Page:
Plan calls for addition, remodeling classrooms, smaller tech-ed center
The Cedar Grove-Belgium School Board last week learned what it can get for $6 million, the amount the district currently pays for a debt on the elementary school that will be paid off in April.
Rather than reduce taxes, the board is considering a referendum in April to borrow $6 million to relieve crowding in the elementary school, improve conditions at the middle school and build a technical education center at the high school.
A $20.5 million referendum to build a new middle school and technical education center was soundly defeated, 1,240 to 648, in November. A $4.5 million referendum to construct a competitive swimming pool lost by a larger margin.
Last week, Abacus Architects and Joseph Schmitt Construction, both of Sheboygan, presented preliminary plans for a scaled-down project that includes updating heating and ventilation systems and providing handicapped accessibility.
Those plans are expected to be discussed at 6:30 p.m. Thursday, Jan. 28, during a special board meeting with the Long-Range Planning Committee.
The proposal for the middle school calls for adding a new entrance, moving the office to the entrance to monitor who goes in and out of the building, adding two classrooms at the northwest and southwest ends to square off the building and remodeling the interior to provide larger classrooms and new windows. Eighth-grade science labs would be moved to the current office area.
At the elementary school, the architects propose adding two classrooms at the end of the east wing for 5-year-old kindergarten through fourth grade.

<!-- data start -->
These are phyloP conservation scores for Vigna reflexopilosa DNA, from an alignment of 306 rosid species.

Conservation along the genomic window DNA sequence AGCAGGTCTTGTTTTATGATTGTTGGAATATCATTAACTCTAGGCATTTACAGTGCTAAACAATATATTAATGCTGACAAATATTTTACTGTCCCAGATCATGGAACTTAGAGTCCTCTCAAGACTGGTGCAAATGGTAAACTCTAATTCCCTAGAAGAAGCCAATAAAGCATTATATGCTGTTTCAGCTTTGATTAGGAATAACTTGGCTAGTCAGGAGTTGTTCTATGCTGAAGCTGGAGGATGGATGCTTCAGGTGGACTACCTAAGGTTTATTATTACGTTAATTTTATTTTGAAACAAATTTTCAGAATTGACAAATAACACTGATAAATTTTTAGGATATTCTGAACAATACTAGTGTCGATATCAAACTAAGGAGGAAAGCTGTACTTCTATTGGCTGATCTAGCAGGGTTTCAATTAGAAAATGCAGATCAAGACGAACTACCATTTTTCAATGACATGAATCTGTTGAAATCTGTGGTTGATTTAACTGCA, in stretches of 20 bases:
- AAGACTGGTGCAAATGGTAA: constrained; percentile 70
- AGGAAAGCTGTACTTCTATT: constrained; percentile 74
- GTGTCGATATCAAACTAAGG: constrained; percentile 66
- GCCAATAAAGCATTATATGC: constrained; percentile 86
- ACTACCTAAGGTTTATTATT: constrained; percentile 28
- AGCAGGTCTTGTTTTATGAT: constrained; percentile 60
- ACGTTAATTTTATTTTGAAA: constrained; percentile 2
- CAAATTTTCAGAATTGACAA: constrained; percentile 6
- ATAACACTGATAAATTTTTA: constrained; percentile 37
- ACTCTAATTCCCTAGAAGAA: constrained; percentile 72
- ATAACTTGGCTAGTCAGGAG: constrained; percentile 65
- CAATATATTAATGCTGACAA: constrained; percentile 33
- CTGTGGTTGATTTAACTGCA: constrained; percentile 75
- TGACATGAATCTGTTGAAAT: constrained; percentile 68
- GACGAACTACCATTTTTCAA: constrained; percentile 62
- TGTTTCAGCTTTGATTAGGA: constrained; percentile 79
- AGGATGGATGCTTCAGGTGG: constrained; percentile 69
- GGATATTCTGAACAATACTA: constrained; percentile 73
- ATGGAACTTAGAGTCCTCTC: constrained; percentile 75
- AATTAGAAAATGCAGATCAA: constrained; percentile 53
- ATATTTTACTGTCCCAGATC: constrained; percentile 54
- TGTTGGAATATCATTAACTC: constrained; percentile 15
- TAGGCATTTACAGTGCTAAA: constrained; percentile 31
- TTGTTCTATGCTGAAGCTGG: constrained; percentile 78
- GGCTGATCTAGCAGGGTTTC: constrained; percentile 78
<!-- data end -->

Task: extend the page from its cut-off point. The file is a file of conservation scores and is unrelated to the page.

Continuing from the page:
The board is considering contracting with child care centers, such as Stepping Stones in Belgium, or churches for 4-year-old kindergarten classes.
The additions and remodeling are estimated to cost $5.4 million.
A 13,000-square-foot, $800,000 technology education center is proposed west of the present high school technology rooms. A $1.14 million technology education center was proposed in November.
The estimated cost for all the projects is $6.2 million.
Abacus proposed a second phase, if needed, that would add four more classrooms on the north end of the middle school and two classrooms on the northeast end of the elementary school for $1.3 million.
“We’re over the post-referendum blues,” Supt. Steve Shaw said at the Jan. 13 School Board meeting. “The big things that came up (in the post-referendum survey) was the economy, no new taxes, the design and that we didn’t keep up the buildings.”
Kit Dailey, who advised the board on the referendum, cautioned to “tread lightly and be responsive to the community.”
“Look at what you said you needed and why you needed it,” she said. “That message doesn’t change much. What changes is how you address that.”
The board and a Long-Range Planning Committee proposed building a new middle school because the current middle school, which is 20 years old, has small classrooms and poor heating and ventilation systems.
The board said it did not want to put much money into the middle school because of its deficiencies.
No money, except normal maintenance, should be put into the swimming pool, board members said.
“Just run it until it dies, and then shoot it,” board member Jim Lautenschlaeger said.
Dailey suggested the board ask people who were opposed to a new school be involved in developing plans for the April referendum.
“Look at those who are most opposed and bring them to the table,” she said. “It’s not easy and it’s not fun, but their concerns are legitimate.”
“Right now people are more concerned about putting food on the table than education,” board member Terry Eernisse said.
Dailey responded, “Your job is to keep the level of awareness up, to keep talking about it.”
The long-range planning committee’s co-chairman Kevin Isken has taken a position with Joseph Schmitt Construction and will be working on the school project.
A decision on whether to hold a referendum April 6 and the wording for the referendum must be made by Feb. 16.